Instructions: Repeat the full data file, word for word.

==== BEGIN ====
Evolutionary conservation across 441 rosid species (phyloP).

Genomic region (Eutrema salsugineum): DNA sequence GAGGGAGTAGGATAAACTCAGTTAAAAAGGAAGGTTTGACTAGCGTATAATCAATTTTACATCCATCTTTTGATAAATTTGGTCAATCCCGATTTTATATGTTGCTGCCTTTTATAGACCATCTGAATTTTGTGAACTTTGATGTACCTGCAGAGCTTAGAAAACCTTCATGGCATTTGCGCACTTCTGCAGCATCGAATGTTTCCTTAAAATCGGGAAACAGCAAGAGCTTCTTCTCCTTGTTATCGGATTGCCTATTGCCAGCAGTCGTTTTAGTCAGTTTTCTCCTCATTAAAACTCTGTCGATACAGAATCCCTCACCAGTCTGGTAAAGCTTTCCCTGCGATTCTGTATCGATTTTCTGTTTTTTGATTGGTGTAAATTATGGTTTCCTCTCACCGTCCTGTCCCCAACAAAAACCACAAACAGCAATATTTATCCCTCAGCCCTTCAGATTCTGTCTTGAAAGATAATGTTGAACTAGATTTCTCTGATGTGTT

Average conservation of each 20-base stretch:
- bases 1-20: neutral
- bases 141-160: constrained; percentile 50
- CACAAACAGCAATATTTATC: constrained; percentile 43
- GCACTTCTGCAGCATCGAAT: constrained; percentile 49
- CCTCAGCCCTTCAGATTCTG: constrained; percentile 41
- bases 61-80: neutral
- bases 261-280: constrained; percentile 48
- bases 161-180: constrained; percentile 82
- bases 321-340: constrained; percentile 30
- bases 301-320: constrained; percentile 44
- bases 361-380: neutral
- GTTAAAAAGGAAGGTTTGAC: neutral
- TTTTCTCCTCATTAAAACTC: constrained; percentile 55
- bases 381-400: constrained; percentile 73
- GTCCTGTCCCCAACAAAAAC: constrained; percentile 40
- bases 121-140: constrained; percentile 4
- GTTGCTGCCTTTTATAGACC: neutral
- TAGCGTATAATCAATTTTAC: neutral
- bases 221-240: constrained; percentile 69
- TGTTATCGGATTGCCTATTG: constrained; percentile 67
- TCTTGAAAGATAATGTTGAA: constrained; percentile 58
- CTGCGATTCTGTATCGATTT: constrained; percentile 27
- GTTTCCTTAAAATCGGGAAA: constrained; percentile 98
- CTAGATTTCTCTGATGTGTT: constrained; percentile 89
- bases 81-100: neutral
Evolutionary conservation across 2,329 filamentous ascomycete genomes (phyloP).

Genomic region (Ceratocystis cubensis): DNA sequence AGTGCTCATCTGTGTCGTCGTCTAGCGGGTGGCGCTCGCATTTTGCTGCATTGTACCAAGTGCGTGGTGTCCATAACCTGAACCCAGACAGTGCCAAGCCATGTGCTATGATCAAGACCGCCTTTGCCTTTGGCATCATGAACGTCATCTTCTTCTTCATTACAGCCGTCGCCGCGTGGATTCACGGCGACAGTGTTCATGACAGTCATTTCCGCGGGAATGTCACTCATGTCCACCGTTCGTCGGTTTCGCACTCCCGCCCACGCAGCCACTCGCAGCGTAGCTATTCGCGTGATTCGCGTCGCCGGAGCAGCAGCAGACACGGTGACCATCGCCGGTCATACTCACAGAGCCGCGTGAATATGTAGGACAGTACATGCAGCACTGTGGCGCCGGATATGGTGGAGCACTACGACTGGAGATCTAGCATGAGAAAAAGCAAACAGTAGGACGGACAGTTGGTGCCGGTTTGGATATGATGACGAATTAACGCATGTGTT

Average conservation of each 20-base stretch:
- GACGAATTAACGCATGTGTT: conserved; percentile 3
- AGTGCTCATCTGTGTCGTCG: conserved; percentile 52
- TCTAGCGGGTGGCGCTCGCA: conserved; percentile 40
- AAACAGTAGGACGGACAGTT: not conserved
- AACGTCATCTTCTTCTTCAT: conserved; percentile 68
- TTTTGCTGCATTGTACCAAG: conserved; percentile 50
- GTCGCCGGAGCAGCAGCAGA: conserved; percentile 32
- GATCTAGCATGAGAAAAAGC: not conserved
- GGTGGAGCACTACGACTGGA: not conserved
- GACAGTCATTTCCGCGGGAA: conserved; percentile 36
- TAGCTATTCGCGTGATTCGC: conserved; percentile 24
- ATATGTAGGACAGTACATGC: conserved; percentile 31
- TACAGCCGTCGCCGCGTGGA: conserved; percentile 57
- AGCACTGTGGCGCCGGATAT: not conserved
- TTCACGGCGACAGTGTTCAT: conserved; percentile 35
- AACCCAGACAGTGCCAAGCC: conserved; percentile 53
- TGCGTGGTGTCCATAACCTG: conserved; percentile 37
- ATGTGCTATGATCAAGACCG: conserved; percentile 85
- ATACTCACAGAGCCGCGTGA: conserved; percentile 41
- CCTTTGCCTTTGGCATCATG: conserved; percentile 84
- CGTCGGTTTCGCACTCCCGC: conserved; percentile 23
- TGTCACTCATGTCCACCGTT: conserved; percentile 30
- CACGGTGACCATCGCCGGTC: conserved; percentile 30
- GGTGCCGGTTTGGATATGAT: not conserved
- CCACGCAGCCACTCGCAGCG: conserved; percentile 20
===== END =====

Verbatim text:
Evolutionary conservation across 441 rosid species (phyloP).

Genomic region (Eutrema salsugineum): DNA sequence GAGGGAGTAGGATAAACTCAGTTAAAAAGGAAGGTTTGACTAGCGTATAATCAATTTTACATCCATCTTTTGATAAATTTGGTCAATCCCGATTTTATATGTTGCTGCCTTTTATAGACCATCTGAATTTTGTGAACTTTGATGTACCTGCAGAGCTTAGAAAACCTTCATGGCATTTGCGCACTTCTGCAGCATCGAATGTTTCCTTAAAATCGGGAAACAGCAAGAGCTTCTTCTCCTTGTTATCGGATTGCCTATTGCCAGCAGTCGTTTTAGTCAGTTTTCTCCTCATTAAAACTCTGTCGATACAGAATCCCTCACCAGTCTGGTAAAGCTTTCCCTGCGATTCTGTATCGATTTTCTGTTTTTTGATTGGTGTAAATTATGGTTTCCTCTCACCGTCCTGTCCCCAACAAAAACCACAAACAGCAATATTTATCCCTCAGCCCTTCAGATTCTGTCTTGAAAGATAATGTTGAACTAGATTTCTCTGATGTGTT

Average conservation of each 20-base stretch:
- bases 1-20: neutral
- bases 141-160: constrained; percentile 50
- CACAAACAGCAATATTTATC: constrained; percentile 43
- GCACTTCTGCAGCATCGAAT: constrained; percentile 49
- CCTCAGCCCTTCAGATTCTG: constrained; percentile 41
- bases 61-80: neutral
- bases 261-280: constrained; percentile 48
- bases 161-180: constrained; percentile 82
- bases 321-340: constrained; percentile 30
- bases 301-320: constrained; percentile 44
- bases 361-380: neutral
- GTTAAAAAGGAAGGTTTGAC: neutral
- TTTTCTCCTCATTAAAACTC: constrained; percentile 55
- bases 381-400: constrained; percentile 73
- GTCCTGTCCCCAACAAAAAC: constrained; percentile 40
- bases 121-140: constrained; percentile 4
- GTTGCTGCCTTTTATAGACC: neutral
- TAGCGTATAATCAATTTTAC: neutral
- bases 221-240: constrained; percentile 69
- TGTTATCGGATTGCCTATTG: constrained; percentile 67
- TCTTGAAAGATAATGTTGAA: constrained; percentile 58
- CTGCGATTCTGTATCGATTT: constrained; percentile 27
- GTTTCCTTAAAATCGGGAAA: constrained; percentile 98
- CTAGATTTCTCTGATGTGTT: constrained; percentile 89
- bases 81-100: neutral
Evolutionary conservation across 2,329 filamentous ascomycete genomes (phyloP).

Genomic region (Ceratocystis cubensis): DNA sequence AGTGCTCATCTGTGTCGTCGTCTAGCGGGTGGCGCTCGCATTTTGCTGCATTGTACCAAGTGCGTGGTGTCCATAACCTGAACCCAGACAGTGCCAAGCCATGTGCTATGATCAAGACCGCCTTTGCCTTTGGCATCATGAACGTCATCTTCTTCTTCATTACAGCCGTCGCCGCGTGGATTCACGGCGACAGTGTTCATGACAGTCATTTCCGCGGGAATGTCACTCATGTCCACCGTTCGTCGGTTTCGCACTCCCGCCCACGCAGCCACTCGCAGCGTAGCTATTCGCGTGATTCGCGTCGCCGGAGCAGCAGCAGACACGGTGACCATCGCCGGTCATACTCACAGAGCCGCGTGAATATGTAGGACAGTACATGCAGCACTGTGGCGCCGGATATGGTGGAGCACTACGACTGGAGATCTAGCATGAGAAAAAGCAAACAGTAGGACGGACAGTTGGTGCCGGTTTGGATATGATGACGAATTAACGCATGTGTT

Average conservation of each 20-base stretch:
- GACGAATTAACGCATGTGTT: conserved; percentile 3
- AGTGCTCATCTGTGTCGTCG: conserved; percentile 52
- TCTAGCGGGTGGCGCTCGCA: conserved; percentile 40
- AAACAGTAGGACGGACAGTT: not conserved
- AACGTCATCTTCTTCTTCAT: conserved; percentile 68
- TTTTGCTGCATTGTACCAAG: conserved; percentile 50
- GTCGCCGGAGCAGCAGCAGA: conserved; percentile 32
- GATCTAGCATGAGAAAAAGC: not conserved
- GGTGGAGCACTACGACTGGA: not conserved
- GACAGTCATTTCCGCGGGAA: conserved; percentile 36
- TAGCTATTCGCGTGATTCGC: conserved; percentile 24
- ATATGTAGGACAGTACATGC: conserved; percentile 31
- TACAGCCGTCGCCGCGTGGA: conserved; percentile 57
- AGCACTGTGGCGCCGGATAT: not conserved
- TTCACGGCGACAGTGTTCAT: conserved; percentile 35
- AACCCAGACAGTGCCAAGCC: conserved; percentile 53
- TGCGTGGTGTCCATAACCTG: conserved; percentile 37
- ATGTGCTATGATCAAGACCG: conserved; percentile 85
- ATACTCACAGAGCCGCGTGA: conserved; percentile 41
- CCTTTGCCTTTGGCATCATG: conserved; percentile 84
- CGTCGGTTTCGCACTCCCGC: conserved; percentile 23
- TGTCACTCATGTCCACCGTT: conserved; percentile 30
- CACGGTGACCATCGCCGGTC: conserved; percentile 30
- GGTGCCGGTTTGGATATGAT: not conserved
- CCACGCAGCCACTCGCAGCG: conserved; percentile 20